Slam (Marc Levin, 1998)
Central Detention Facility
This story of a young African American drug dealer and aspiring poet shows the viewer a side of DC that most its citizens will never see: the inside of a jail (specifically the Central Detention Facility). After being unfairly imprisoned, our man Ray more or less raps his way out of prison and toward an uncertain future. Shot on location in nine days by former documentary filmmaker Marc Levin, Slam bristles with authenticity at every turn, and remains a must-see of the city’s cinema.
Minority Report (Steven Spielberg, 2002)
The Willard InterContinental © Booking.com
There was a time when the creepiest organization Tom Cruise belonged to was a fictional one. In this satisfyingly meaty sci-fi thriller set in 2054, he plays a leading member of the government’s sinister PreCrime force, whose role is to anticipate murders and pre-emptively arrest the future perpetrators (so much for the presumption of innocence). Cue glossy shots of random DC locales, including the Ronald Reagan Trade Building, the Willard InterContinental and the GAP store on Wisconsin Avenue. Good to know we’ll still be able to buy reasonably priced khaki shorts fifty years hence.
No Way Out (Roger Donaldson, 1987)
Chesapeake & Ohio Canal © Movie Tourist
This gripping update of John Farrow’s The Big Clock weaves basic thriller elements—a love triangle, a homicide—into a gripping web of danger, paranoia and parallel duplicities. The main characters spend a good chunk of the running time running around, allowing director Donaldson to go to town on DC topography. Pedantic Washingtonians point out that the Georgetown Metro station that appears at the end of a chase scene along the Chesapeake & Ohio Canal doesn’t actually exist; Georgetown residents argue that it should, and they're making themselves heard.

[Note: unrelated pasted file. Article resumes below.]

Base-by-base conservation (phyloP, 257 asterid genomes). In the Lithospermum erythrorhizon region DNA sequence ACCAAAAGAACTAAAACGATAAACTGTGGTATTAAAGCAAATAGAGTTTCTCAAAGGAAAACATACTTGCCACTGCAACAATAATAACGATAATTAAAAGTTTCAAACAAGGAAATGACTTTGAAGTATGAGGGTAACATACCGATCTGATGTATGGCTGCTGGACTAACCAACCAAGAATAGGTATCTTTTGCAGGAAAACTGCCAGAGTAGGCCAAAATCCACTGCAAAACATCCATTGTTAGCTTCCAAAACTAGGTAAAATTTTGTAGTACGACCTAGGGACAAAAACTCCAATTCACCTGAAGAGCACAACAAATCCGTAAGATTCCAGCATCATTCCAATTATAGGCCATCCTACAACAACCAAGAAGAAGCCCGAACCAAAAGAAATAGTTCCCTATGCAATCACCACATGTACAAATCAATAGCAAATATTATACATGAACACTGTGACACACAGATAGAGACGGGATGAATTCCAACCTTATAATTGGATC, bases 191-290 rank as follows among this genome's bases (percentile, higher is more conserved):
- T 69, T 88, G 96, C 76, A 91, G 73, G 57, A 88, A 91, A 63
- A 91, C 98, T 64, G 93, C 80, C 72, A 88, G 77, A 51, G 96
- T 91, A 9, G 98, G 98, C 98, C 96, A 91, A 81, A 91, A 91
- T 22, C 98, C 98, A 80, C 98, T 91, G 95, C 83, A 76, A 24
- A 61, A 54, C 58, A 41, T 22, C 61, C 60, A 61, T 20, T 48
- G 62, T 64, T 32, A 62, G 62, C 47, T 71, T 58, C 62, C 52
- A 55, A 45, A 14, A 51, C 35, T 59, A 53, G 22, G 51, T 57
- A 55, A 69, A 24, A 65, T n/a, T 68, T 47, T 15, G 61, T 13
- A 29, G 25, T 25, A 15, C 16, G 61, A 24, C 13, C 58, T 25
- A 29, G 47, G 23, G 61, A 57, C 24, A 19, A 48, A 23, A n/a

Being There (Hal Ashby, 1979)
Downtown DC © Movie Tourist
In tune with Peter Sellers' touchingly restrained performance (and second to last ever role), the use of DC locations in Being There is unshowy but wholly memorable. When his benefactor dies, simple-minded gardener Chance (Sellers) leaves his home for the first time for an aimless amble around Downtown. The result is a precious snapshot of the area in the pre-Starbucks age.
Ever since a young Confederate family went up to the capital to meet Abe Lincoln in D.W. Griffith's 1915 racism-fest The Birth of a Nation, Hollywood has been very much in love with DC. But it's a one-sided affair: Washingtonians accuse Hollywood of misrepresenting their city, as directors swoop in to film a few mood-setting shots of political landmarks before decamping to an LA studio. While few DC movies manage to avoid politics altogether, some branch out beyond the White House into less familiar locations. Read on as we explore the overlooked corners of the District in ten movies.